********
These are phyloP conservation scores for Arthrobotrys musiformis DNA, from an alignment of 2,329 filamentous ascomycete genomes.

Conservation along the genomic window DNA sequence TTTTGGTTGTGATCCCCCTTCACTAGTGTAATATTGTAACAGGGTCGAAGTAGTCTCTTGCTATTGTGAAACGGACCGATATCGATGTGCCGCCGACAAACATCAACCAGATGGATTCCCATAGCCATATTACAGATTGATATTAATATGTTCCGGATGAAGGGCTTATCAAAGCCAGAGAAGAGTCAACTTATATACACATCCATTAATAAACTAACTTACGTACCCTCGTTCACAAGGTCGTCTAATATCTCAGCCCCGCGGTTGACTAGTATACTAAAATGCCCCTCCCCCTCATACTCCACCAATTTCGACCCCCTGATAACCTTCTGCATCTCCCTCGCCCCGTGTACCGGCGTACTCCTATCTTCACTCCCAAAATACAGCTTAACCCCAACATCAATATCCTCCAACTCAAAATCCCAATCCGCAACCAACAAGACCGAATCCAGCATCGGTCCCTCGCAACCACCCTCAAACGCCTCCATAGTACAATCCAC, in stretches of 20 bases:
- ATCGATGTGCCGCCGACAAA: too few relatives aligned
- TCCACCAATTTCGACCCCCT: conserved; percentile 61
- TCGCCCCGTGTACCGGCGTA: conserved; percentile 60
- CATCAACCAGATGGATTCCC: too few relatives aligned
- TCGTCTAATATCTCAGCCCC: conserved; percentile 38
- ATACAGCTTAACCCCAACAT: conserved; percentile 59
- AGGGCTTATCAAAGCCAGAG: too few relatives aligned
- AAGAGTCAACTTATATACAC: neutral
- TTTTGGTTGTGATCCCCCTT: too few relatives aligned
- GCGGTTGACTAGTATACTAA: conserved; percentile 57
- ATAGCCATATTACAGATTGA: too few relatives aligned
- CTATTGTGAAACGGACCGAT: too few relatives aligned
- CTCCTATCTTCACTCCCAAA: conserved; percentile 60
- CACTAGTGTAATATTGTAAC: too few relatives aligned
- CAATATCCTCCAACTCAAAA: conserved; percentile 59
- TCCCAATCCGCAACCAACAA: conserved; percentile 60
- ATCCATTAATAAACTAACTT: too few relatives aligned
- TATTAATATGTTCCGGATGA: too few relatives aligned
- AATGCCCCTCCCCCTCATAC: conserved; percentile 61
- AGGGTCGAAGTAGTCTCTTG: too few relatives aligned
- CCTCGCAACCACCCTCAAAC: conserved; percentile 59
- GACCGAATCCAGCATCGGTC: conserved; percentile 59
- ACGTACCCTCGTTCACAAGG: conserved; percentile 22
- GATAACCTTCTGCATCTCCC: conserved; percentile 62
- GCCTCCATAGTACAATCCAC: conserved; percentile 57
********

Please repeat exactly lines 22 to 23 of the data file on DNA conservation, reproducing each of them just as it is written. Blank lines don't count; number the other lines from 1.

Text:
- AGGGTCGAAGTAGTCTCTTG: too few relatives aligned
- CCTCGCAACCACCCTCAAAC: conserved; percentile 59